Will Apple Unveil Its First TV Streaming Service at WWDC?
Apple has been alluding to its TV aspirations for years, and now it appears that the company is finally ready to take center stage with its plan to transform modern television. Ditching cable for streaming services has been an interesting proposal since t
Apple CEO Tim Cook shared his most direct comments to date during Apple's end-of-quarter conference call in April. He said to expect “major, major changes in media that are going to be really great for consumers," and that Apple planned to have a hand in these changes.
Cook's comments came on the heels of Apple's new partnership with HBO, for the first time letting consumers access the premium network's programs for $15 per month without paying for a bundled cable package.
How Apple's TV Service Could Work
According to a 2014 Nielson report, the average American cable subscriber gets access to a prepackaged bundle of 189 channels, but regularly watches a mere 17 channels. And subscribers pay an average of $90 month for this access, whether they use the channels or not.
Apple's service would counter cable's uncompromis- ing approach. According to a report from the Wall Street Journal, as of March, Apple was working to reach deals with programmers, including ABC, CBS, and Fox. Based on accounts from sources familiar with Apple, the Journal laid out details of what the tech giant's service might look like, saying the subscription will cost $30– $40 and offer access to 25 channels from major networks, potentially including ESPN, Comedy Central, FX, and MTV. They say Apple is opting for a slimmed-down offering by only partnering with major networks instead of the hundreds of channels that standard cable offers.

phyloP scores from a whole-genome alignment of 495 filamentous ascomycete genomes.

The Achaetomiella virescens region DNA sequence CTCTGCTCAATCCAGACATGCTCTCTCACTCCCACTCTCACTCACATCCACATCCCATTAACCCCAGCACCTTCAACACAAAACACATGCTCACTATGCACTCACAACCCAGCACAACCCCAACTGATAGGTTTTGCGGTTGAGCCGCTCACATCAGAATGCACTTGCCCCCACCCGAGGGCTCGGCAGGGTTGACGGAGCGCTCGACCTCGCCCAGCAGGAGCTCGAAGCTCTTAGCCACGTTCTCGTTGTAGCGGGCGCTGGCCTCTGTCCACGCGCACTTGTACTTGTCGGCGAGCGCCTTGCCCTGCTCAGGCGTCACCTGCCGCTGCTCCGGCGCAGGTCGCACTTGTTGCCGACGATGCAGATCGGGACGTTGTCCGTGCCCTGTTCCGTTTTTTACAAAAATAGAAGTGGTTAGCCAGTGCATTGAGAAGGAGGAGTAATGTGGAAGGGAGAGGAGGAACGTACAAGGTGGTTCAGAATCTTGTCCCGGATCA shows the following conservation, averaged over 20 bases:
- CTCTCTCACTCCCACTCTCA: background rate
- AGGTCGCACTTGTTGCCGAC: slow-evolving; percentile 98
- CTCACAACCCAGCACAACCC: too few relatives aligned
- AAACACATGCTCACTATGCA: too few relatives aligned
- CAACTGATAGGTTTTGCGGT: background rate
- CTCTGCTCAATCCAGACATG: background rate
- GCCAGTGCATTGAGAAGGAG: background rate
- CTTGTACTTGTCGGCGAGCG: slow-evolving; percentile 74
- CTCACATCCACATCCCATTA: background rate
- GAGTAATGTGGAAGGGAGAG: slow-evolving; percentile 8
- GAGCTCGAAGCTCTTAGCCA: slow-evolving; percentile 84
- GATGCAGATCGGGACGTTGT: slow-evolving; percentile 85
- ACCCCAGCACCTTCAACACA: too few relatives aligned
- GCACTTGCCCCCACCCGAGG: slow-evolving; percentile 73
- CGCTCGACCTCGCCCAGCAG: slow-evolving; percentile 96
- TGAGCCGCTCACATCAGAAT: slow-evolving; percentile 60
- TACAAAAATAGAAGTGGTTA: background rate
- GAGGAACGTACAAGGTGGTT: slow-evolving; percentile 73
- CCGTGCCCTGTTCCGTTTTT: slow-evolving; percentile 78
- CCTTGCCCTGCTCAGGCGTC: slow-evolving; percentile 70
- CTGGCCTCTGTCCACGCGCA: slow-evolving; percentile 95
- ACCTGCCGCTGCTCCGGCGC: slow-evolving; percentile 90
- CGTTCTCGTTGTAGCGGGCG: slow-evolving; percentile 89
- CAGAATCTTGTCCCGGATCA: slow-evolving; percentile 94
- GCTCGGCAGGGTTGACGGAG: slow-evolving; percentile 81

A notable absentee from the agreement is Comcastowned NBCUniversal. While Apple and Comcast were reportedly in talks last year, the Journal's sources said Apple became convinced that Comcast intended to promote its own streaming set-top box with its X1 platform.
Even with the loss of NBCUniversal, Apple still has plenty of offerings on the table to carry out a competi-
“According to a 2014 Nielson report, the average American cable subscriber gets access to a prepackaged bundle of 189 channels, but regularly watches a mere 17 channels.”
tive subscription service. In early March, Apple announced its partnership with HBO to launch HBO Now, for the first time offering access to the network for $15 per month. If the service starts to pick up steam, it could be possible for others to partner up, including Comcast.
Following Apple's usual product release pattern, both the subscription service and an updated Apple TV will likely be announced in June at WWDC and released in September. In addition to aesthetic changes, the settop box will also include the latest A8 processor, added storage, and a revamped operating system, a source told BuzzFeed. It's also expected to work with Homekit-enabled devices. Other apps and music functionality will be a probable extension as well. Tellingly, the company website lists the device as "starting at $69," insinuating the coming of a higher-priced model.